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The Missing
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How would you like to lose part of your body? Not an exciting prospect. Yet it happens in churches all the time.

The average number of missing members in many churches is 30 percent. Individual churches will obviously vary, but it means that in a church with 100 members on the books, approximately 30 people live within driving distance of the church but don’t attend.

While conducting a seminar recently on how to reach former members, I discovered an auditor in the group. I said to her, “What would you say if I told you that 30 percent of our church funds are missing. We just don’t know where they went!” Her response indicated that this would be a serious problem. So I went on to ask the group, “Why would we be significantly more concerned about money than people?”

A deacon in our church was chairing a committee one evening. When several members started talking at once, he raised his hand to bring a little control back to our group. That’s when someone said, “What happened to your pinky?” Everyone suddenly noticed he was missing one of half of his small finger on his right hand.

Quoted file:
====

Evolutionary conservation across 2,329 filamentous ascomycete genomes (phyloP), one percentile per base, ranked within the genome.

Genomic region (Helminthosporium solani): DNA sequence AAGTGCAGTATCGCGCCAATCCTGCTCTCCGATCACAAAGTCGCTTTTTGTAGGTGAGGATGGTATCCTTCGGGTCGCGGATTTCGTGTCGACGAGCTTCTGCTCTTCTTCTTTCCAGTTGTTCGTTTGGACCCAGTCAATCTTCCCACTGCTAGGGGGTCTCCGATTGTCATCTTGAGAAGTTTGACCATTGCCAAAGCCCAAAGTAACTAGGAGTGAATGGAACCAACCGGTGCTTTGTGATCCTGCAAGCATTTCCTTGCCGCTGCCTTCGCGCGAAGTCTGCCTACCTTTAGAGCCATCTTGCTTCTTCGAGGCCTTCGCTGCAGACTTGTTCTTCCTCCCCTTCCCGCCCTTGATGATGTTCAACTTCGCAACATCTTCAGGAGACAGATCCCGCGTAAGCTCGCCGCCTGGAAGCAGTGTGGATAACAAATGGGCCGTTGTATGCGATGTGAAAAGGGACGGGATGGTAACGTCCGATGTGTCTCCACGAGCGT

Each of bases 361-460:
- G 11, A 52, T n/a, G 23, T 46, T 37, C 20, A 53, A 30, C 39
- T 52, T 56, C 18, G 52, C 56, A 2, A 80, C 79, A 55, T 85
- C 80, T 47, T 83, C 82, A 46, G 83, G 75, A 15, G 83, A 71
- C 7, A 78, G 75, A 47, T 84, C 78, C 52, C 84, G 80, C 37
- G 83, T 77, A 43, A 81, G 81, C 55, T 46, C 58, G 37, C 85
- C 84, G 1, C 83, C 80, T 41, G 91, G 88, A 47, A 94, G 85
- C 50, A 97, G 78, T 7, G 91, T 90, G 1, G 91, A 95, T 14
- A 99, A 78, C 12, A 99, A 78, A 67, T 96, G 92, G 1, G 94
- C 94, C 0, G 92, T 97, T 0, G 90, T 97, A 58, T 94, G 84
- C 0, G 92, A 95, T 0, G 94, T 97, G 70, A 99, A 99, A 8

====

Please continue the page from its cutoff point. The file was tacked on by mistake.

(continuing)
“I caught it on some tracking equipment machinery last week at work. I wasn’t being as careful as I should have. Fortunately it was only my pinky!” he explained. We all felt bad for him. But it made me think, “Some churches, which are represented as a human body, are missing more than little fingers. There are feet and arms and ears and eyes missing. Do we feel bad about the loss?”


In a recent report given at one denomination’s annual council, the challenge of missing members was presented. It included the statistic that the majority of people who quit attending church are never contacted by anyone. They simply slip away unnoticed. The active members, by in large, are unaware and don’t take steps to make contact with most of them.

What’s even more important to keep in mind is not how we at the church may feel, but to seek to understand what people who quit church might be experiencing. Repeated surveys show that those who take a break from church don’t anticipate that it will be more than a few weeks. But often it turns into a few months and then a few years. And when they initially step away, they assume others will notice. Often these members who stop attending are going through a crisis or transition that is difficult. When nobody contacts them, it reinforces in their minds that the church doesn’t really care.

If you lost a finger in an accident, you’d really notice it. But when we lose a member in our local church, do we feel any loss? Let’s stop and look around each Sabbath and ask ourselves, is anyone missing? And if so, let’s contact them and let them know we value every part of the body.

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By Curtis Rittenour. Copyright © 2013 by GraceNotes. All rights reserved. Use of this material is subject to usage guidelines.

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